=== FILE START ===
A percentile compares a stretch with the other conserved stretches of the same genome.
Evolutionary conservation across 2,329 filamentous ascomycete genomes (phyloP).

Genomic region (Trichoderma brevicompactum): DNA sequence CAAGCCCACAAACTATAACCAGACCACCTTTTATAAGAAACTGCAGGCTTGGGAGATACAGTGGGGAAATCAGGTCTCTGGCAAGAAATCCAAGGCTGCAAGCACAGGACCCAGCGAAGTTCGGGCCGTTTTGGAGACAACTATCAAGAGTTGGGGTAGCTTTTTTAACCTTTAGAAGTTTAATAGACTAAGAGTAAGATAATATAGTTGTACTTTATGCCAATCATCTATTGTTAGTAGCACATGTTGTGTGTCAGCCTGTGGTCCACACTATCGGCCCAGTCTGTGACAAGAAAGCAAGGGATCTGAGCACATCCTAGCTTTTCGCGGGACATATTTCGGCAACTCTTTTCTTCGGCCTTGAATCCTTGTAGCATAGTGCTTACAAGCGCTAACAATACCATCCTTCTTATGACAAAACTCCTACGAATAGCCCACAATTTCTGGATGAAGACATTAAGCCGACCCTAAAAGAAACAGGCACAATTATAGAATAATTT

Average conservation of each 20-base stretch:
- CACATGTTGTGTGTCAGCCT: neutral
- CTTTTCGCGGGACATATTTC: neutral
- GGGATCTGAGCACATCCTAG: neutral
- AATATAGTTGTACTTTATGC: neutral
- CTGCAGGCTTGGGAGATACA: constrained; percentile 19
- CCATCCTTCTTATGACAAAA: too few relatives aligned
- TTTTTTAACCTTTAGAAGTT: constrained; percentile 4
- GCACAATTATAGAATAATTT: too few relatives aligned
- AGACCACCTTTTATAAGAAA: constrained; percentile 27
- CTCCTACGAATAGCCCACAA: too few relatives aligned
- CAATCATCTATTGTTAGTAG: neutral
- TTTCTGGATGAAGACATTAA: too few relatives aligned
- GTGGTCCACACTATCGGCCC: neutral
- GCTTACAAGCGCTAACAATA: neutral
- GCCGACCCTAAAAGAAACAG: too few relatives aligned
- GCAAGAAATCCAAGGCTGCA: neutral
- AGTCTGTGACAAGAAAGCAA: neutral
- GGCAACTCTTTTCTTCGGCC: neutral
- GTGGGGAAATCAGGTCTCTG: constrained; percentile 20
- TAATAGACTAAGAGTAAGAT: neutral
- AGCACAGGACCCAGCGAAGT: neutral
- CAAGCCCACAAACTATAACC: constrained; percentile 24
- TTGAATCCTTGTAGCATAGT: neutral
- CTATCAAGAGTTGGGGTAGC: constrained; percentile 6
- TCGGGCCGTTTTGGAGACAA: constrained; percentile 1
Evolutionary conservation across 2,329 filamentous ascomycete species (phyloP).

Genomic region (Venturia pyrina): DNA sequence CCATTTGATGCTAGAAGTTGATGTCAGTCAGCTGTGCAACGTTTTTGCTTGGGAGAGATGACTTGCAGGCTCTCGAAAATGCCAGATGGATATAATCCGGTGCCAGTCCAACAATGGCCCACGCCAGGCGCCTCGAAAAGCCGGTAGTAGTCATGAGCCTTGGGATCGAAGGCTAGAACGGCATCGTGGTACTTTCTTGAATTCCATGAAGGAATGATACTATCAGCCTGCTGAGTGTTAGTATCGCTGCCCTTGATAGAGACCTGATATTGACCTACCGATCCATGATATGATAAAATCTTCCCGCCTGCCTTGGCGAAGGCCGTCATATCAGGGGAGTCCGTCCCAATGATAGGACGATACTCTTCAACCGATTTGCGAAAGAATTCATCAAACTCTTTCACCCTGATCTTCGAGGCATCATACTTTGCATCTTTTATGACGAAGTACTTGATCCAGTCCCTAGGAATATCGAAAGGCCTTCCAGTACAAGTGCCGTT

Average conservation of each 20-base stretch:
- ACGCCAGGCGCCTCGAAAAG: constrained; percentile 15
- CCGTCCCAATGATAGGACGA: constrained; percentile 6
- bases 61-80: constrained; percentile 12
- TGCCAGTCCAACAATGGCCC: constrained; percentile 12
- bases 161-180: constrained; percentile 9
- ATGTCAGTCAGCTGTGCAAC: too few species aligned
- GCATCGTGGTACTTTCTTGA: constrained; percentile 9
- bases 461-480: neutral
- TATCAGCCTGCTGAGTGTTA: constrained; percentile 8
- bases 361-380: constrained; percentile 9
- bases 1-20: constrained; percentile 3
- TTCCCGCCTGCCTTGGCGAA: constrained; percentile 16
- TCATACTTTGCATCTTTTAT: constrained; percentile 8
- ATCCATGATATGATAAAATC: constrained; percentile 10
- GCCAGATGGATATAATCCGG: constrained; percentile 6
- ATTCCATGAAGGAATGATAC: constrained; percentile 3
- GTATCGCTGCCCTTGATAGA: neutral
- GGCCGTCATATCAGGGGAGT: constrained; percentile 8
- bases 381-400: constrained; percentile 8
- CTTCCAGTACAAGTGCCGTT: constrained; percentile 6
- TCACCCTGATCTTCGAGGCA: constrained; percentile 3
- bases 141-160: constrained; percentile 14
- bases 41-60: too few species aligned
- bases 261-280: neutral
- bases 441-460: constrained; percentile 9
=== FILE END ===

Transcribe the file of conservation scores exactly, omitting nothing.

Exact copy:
A percentile compares a stretch with the other conserved stretches of the same genome.
Evolutionary conservation across 2,329 filamentous ascomycete genomes (phyloP).

Genomic region (Trichoderma brevicompactum): DNA sequence CAAGCCCACAAACTATAACCAGACCACCTTTTATAAGAAACTGCAGGCTTGGGAGATACAGTGGGGAAATCAGGTCTCTGGCAAGAAATCCAAGGCTGCAAGCACAGGACCCAGCGAAGTTCGGGCCGTTTTGGAGACAACTATCAAGAGTTGGGGTAGCTTTTTTAACCTTTAGAAGTTTAATAGACTAAGAGTAAGATAATATAGTTGTACTTTATGCCAATCATCTATTGTTAGTAGCACATGTTGTGTGTCAGCCTGTGGTCCACACTATCGGCCCAGTCTGTGACAAGAAAGCAAGGGATCTGAGCACATCCTAGCTTTTCGCGGGACATATTTCGGCAACTCTTTTCTTCGGCCTTGAATCCTTGTAGCATAGTGCTTACAAGCGCTAACAATACCATCCTTCTTATGACAAAACTCCTACGAATAGCCCACAATTTCTGGATGAAGACATTAAGCCGACCCTAAAAGAAACAGGCACAATTATAGAATAATTT

Average conservation of each 20-base stretch:
- CACATGTTGTGTGTCAGCCT: neutral
- CTTTTCGCGGGACATATTTC: neutral
- GGGATCTGAGCACATCCTAG: neutral
- AATATAGTTGTACTTTATGC: neutral
- CTGCAGGCTTGGGAGATACA: constrained; percentile 19
- CCATCCTTCTTATGACAAAA: too few relatives aligned
- TTTTTTAACCTTTAGAAGTT: constrained; percentile 4
- GCACAATTATAGAATAATTT: too few relatives aligned
- AGACCACCTTTTATAAGAAA: constrained; percentile 27
- CTCCTACGAATAGCCCACAA: too few relatives aligned
- CAATCATCTATTGTTAGTAG: neutral
- TTTCTGGATGAAGACATTAA: too few relatives aligned
- GTGGTCCACACTATCGGCCC: neutral
- GCTTACAAGCGCTAACAATA: neutral
- GCCGACCCTAAAAGAAACAG: too few relatives aligned
- GCAAGAAATCCAAGGCTGCA: neutral
- AGTCTGTGACAAGAAAGCAA: neutral
- GGCAACTCTTTTCTTCGGCC: neutral
- GTGGGGAAATCAGGTCTCTG: constrained; percentile 20
- TAATAGACTAAGAGTAAGAT: neutral
- AGCACAGGACCCAGCGAAGT: neutral
- CAAGCCCACAAACTATAACC: constrained; percentile 24
- TTGAATCCTTGTAGCATAGT: neutral
- CTATCAAGAGTTGGGGTAGC: constrained; percentile 6
- TCGGGCCGTTTTGGAGACAA: constrained; percentile 1
Evolutionary conservation across 2,329 filamentous ascomycete species (phyloP).

Genomic region (Venturia pyrina): DNA sequence CCATTTGATGCTAGAAGTTGATGTCAGTCAGCTGTGCAACGTTTTTGCTTGGGAGAGATGACTTGCAGGCTCTCGAAAATGCCAGATGGATATAATCCGGTGCCAGTCCAACAATGGCCCACGCCAGGCGCCTCGAAAAGCCGGTAGTAGTCATGAGCCTTGGGATCGAAGGCTAGAACGGCATCGTGGTACTTTCTTGAATTCCATGAAGGAATGATACTATCAGCCTGCTGAGTGTTAGTATCGCTGCCCTTGATAGAGACCTGATATTGACCTACCGATCCATGATATGATAAAATCTTCCCGCCTGCCTTGGCGAAGGCCGTCATATCAGGGGAGTCCGTCCCAATGATAGGACGATACTCTTCAACCGATTTGCGAAAGAATTCATCAAACTCTTTCACCCTGATCTTCGAGGCATCATACTTTGCATCTTTTATGACGAAGTACTTGATCCAGTCCCTAGGAATATCGAAAGGCCTTCCAGTACAAGTGCCGTT

Average conservation of each 20-base stretch:
- ACGCCAGGCGCCTCGAAAAG: constrained; percentile 15
- CCGTCCCAATGATAGGACGA: constrained; percentile 6
- bases 61-80: constrained; percentile 12
- TGCCAGTCCAACAATGGCCC: constrained; percentile 12
- bases 161-180: constrained; percentile 9
- ATGTCAGTCAGCTGTGCAAC: too few species aligned
- GCATCGTGGTACTTTCTTGA: constrained; percentile 9
- bases 461-480: neutral
- TATCAGCCTGCTGAGTGTTA: constrained; percentile 8
- bases 361-380: constrained; percentile 9
- bases 1-20: constrained; percentile 3
- TTCCCGCCTGCCTTGGCGAA: constrained; percentile 16
- TCATACTTTGCATCTTTTAT: constrained; percentile 8
- ATCCATGATATGATAAAATC: constrained; percentile 10
- GCCAGATGGATATAATCCGG: constrained; percentile 6
- ATTCCATGAAGGAATGATAC: constrained; percentile 3
- GTATCGCTGCCCTTGATAGA: neutral
- GGCCGTCATATCAGGGGAGT: constrained; percentile 8
- bases 381-400: constrained; percentile 8
- CTTCCAGTACAAGTGCCGTT: constrained; percentile 6
- TCACCCTGATCTTCGAGGCA: constrained; percentile 3
- bases 141-160: constrained; percentile 14
- bases 41-60: too few species aligned
- bases 261-280: neutral
- bases 441-460: constrained; percentile 9